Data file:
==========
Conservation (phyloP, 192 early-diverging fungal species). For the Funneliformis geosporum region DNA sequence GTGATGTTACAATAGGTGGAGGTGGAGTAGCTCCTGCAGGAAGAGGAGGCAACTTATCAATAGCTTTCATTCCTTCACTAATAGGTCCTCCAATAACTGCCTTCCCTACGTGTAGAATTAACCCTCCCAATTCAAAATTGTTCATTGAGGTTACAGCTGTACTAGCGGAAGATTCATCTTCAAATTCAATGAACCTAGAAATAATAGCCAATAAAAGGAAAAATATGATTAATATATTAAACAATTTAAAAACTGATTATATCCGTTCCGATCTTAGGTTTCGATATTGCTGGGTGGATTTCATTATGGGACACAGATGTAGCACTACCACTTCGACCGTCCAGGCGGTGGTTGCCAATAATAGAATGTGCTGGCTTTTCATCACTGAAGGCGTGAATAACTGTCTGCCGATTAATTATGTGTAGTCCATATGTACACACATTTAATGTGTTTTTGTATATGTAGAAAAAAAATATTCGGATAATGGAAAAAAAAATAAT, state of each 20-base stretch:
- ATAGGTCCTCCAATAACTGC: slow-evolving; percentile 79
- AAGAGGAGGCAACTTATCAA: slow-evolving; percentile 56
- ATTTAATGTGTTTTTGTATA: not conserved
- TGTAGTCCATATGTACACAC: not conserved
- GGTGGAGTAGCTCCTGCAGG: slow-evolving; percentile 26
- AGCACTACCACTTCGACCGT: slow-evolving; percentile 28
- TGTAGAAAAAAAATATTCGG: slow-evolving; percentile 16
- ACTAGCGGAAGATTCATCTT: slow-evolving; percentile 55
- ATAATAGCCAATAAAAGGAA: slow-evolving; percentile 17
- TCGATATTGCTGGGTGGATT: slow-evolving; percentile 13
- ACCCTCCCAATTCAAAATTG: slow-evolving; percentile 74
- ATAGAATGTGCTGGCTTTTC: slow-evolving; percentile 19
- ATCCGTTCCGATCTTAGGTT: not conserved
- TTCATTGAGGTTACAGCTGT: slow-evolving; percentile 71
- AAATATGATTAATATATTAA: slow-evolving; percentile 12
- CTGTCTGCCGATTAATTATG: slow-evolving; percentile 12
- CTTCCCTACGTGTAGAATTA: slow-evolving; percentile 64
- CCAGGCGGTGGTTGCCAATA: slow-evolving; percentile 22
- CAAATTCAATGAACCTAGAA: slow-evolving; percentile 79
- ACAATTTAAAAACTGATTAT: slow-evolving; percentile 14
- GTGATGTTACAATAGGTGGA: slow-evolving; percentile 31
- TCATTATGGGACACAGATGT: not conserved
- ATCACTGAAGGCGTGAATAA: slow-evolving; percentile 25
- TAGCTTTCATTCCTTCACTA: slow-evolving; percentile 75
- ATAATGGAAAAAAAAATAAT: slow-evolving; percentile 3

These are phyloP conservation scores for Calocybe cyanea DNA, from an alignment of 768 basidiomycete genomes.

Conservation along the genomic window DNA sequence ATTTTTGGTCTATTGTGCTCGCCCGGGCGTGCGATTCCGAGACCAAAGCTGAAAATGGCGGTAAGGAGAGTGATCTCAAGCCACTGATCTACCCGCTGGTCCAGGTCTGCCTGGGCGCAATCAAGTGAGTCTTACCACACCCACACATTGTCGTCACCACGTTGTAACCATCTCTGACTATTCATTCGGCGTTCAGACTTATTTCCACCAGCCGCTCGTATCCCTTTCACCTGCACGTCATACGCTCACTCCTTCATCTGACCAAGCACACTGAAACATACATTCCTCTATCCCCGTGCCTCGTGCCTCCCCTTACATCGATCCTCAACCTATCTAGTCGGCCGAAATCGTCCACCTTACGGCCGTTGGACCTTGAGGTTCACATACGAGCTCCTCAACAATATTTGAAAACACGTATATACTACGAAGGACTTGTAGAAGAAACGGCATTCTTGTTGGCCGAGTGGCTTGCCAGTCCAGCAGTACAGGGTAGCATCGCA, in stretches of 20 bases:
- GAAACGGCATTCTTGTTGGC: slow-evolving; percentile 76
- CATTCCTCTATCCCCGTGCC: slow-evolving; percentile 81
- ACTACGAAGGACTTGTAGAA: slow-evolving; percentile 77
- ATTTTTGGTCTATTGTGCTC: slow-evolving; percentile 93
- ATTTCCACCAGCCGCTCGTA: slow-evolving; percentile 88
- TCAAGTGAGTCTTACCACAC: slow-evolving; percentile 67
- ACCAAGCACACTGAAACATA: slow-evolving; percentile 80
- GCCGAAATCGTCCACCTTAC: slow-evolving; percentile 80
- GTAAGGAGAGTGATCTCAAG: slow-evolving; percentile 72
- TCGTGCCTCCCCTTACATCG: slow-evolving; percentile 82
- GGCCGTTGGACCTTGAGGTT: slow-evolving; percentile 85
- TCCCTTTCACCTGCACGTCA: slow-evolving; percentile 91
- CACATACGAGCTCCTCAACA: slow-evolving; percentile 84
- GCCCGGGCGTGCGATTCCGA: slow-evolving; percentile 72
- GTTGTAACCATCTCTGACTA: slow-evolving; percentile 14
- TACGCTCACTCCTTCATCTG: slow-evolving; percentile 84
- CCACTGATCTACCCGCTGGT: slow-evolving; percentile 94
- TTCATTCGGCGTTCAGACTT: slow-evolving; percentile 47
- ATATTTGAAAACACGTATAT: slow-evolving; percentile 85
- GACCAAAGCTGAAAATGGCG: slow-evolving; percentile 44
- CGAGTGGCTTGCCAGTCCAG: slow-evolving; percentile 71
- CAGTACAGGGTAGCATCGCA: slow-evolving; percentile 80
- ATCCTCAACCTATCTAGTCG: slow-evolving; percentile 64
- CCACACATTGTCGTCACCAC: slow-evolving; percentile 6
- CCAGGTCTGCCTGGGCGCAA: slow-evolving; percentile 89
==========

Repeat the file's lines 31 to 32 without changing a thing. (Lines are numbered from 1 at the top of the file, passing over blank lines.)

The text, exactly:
- ACTACGAAGGACTTGTAGAA: slow-evolving; percentile 77
- ATTTTTGGTCTATTGTGCTC: slow-evolving; percentile 93